Governing | Bill Fulton
Everybody in the business of cities these days is talking about autonomous vehicles and how they will change our urban future: less parking, more continuous traffic, no traffic signals, Uber without drivers. But the truth is that the change we are beginning to see in cities today — probably the biggest change since the introduction of the automobile — is much more profound than just self-driving cars.
Cities are ultimately engines of commerce. They exist primarily because there is economic efficiency in proximity. But as work is automated and transactions move online, the nature of that economic efficiency will be transformed.
The shift to online shopping, for example, holds the potential to be just as revolutionary for cities as the shift to self-driving cars. We’re already seeing how brick-and-mortar stores are on the decline, leaving in their wake both urban and suburban blight, as well as new opportunities for real estate development.
But e-commerce is also fundamentally changing the nature of urban congestion, as more and more UPS and FedEx trucks pile up on the streets. In fact, it’s altering the very economic basis for cities by eliminating retail jobs but replacing them with jobs at fulfillment centers in desired locations. This has been good for some cities, such as Pennsylvania’s Bethlehem and Allentown. Still, the trend will further accelerate the winner-loser pattern among cities: If there’s no fulfillment center, there are no retail jobs.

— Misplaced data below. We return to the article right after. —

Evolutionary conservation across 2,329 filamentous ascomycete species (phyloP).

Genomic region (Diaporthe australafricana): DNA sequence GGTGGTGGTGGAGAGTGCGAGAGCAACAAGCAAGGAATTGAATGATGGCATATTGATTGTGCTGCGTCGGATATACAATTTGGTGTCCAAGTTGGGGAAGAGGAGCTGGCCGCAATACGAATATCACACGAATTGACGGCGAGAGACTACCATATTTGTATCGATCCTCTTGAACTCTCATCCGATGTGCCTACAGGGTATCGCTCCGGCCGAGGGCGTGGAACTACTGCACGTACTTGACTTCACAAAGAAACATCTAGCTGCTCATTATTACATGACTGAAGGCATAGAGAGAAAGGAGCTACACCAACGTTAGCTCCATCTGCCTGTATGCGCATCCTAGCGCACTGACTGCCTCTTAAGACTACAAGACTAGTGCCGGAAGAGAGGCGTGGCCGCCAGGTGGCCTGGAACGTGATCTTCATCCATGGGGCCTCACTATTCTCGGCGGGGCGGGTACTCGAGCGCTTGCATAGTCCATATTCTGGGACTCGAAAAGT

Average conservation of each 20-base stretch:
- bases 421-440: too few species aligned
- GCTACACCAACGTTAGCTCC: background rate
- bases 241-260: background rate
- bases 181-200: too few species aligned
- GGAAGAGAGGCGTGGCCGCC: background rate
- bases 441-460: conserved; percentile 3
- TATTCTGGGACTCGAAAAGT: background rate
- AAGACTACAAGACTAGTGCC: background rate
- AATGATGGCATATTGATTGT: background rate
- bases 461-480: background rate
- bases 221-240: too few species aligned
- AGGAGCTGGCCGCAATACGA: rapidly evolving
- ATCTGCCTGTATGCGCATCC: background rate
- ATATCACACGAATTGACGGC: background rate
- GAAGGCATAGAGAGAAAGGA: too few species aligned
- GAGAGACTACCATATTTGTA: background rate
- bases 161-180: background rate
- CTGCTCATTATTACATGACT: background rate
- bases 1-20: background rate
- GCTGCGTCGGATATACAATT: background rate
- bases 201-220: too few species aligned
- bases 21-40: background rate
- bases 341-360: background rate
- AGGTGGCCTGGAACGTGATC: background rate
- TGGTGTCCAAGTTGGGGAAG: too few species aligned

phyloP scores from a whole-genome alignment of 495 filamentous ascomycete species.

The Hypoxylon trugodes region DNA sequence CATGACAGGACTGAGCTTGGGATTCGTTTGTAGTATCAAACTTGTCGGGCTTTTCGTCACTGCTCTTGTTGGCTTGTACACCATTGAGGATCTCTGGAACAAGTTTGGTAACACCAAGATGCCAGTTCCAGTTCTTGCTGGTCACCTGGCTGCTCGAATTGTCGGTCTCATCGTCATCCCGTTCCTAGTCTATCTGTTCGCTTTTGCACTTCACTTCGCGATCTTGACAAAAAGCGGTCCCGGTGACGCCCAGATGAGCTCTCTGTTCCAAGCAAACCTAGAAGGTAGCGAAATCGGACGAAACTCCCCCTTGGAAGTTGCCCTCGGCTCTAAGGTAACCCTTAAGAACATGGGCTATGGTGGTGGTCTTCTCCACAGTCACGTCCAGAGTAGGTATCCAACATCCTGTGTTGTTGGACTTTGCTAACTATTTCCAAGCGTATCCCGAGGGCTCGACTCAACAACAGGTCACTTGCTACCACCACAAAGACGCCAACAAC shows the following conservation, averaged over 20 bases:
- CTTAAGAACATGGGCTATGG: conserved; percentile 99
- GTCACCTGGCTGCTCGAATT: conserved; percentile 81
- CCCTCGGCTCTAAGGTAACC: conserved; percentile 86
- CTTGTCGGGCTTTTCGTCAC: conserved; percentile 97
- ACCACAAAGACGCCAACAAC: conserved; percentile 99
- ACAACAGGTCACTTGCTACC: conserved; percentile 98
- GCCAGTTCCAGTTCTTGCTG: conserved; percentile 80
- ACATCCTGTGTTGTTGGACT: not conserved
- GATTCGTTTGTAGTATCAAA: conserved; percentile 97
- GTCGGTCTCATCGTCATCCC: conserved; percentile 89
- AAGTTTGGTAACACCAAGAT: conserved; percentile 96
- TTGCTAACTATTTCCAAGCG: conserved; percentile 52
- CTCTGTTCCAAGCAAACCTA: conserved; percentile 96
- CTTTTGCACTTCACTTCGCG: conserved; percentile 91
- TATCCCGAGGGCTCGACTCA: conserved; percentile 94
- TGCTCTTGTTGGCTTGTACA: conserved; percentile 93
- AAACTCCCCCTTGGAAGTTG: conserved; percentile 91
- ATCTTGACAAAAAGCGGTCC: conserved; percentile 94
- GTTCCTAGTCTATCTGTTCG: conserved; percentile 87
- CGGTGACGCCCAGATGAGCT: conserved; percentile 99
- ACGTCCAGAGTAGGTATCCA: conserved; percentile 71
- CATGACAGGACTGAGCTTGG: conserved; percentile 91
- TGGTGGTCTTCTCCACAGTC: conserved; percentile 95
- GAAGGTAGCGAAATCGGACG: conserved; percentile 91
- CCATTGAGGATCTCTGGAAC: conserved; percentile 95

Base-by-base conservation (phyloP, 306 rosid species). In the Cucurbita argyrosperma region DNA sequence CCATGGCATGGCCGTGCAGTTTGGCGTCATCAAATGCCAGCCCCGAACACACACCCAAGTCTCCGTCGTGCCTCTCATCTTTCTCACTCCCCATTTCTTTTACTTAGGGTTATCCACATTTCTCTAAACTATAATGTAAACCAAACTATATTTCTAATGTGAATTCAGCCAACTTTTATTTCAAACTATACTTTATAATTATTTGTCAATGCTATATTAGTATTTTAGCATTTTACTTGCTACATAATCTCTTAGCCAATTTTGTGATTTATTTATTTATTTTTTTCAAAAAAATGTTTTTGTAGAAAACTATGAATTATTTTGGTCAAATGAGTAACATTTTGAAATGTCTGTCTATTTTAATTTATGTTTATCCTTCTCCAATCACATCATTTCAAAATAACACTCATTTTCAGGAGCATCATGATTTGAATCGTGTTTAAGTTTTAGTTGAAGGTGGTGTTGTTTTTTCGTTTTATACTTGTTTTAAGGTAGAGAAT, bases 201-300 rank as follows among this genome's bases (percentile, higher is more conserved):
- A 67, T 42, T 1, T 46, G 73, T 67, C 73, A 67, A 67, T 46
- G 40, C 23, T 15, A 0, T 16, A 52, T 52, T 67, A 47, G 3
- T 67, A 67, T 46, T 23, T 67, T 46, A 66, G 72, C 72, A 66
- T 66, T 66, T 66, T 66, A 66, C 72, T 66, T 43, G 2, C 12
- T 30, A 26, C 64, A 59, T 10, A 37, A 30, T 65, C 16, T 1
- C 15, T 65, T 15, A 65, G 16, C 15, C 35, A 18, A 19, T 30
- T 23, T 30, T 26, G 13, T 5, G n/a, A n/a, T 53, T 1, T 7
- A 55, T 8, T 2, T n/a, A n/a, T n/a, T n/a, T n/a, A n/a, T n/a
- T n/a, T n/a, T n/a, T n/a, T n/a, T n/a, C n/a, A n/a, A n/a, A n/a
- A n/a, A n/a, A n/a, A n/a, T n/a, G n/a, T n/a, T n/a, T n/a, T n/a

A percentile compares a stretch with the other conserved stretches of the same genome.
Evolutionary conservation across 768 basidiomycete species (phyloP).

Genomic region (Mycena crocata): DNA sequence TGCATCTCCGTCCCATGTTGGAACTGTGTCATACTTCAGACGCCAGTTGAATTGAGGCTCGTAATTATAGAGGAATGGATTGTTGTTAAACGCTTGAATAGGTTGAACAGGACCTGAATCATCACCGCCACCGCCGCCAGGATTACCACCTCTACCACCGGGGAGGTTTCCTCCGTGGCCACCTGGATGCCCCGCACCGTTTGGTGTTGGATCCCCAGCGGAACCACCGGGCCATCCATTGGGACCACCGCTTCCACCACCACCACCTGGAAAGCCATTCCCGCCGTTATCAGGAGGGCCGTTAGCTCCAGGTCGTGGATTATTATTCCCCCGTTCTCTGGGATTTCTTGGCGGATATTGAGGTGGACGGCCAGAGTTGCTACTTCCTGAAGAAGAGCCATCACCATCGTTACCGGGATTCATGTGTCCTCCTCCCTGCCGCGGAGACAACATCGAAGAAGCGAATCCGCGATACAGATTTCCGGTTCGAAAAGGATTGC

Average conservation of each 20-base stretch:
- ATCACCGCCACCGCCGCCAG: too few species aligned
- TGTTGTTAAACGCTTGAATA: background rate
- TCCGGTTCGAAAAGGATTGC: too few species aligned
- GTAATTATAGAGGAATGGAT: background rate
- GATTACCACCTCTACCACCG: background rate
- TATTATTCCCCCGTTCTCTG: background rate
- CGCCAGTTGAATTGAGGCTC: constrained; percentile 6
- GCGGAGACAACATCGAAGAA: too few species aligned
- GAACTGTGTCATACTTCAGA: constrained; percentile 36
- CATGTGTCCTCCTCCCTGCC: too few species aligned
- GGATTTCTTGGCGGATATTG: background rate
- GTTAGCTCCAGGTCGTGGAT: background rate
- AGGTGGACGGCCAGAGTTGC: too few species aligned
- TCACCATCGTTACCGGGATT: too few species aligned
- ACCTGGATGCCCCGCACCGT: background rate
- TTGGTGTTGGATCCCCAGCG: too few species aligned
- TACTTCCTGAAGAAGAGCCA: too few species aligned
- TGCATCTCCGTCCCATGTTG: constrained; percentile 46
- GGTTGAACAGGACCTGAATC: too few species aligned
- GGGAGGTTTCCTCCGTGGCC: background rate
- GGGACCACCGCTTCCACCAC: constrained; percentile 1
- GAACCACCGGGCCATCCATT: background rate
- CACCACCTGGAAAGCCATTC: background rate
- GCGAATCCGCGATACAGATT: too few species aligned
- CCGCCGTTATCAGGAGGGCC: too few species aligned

Perhaps the most pervasive transformation will be automation and the impact on jobs. In the 20th century, cities thrived because successful companies needed to have huge workforces in concentrated locations — be it a Ford manufacturing plant in Detroit or a Fortune 500 office building in Manhattan. Today, many of those jobs are being done by robots. That’s why manufacturing employment is going down even as manufacturing output is going up.
But that doesn’t mean jobs will go away. It means human jobs will be reoriented around human skills such as creativity, empathy and personal connection. And those jobs require face-to-face contact, which means they’ll be most successful if they are concentrated in cities.
The work that people do keeps changing over time. But cities don’t go away. They simply reinvent themselves to focus on the face-to-face work people must do to keep the economy chugging. And that’s the most likely future scenario for urban life in America.
This article was originally published in the February 2018 issue of Governing magazine.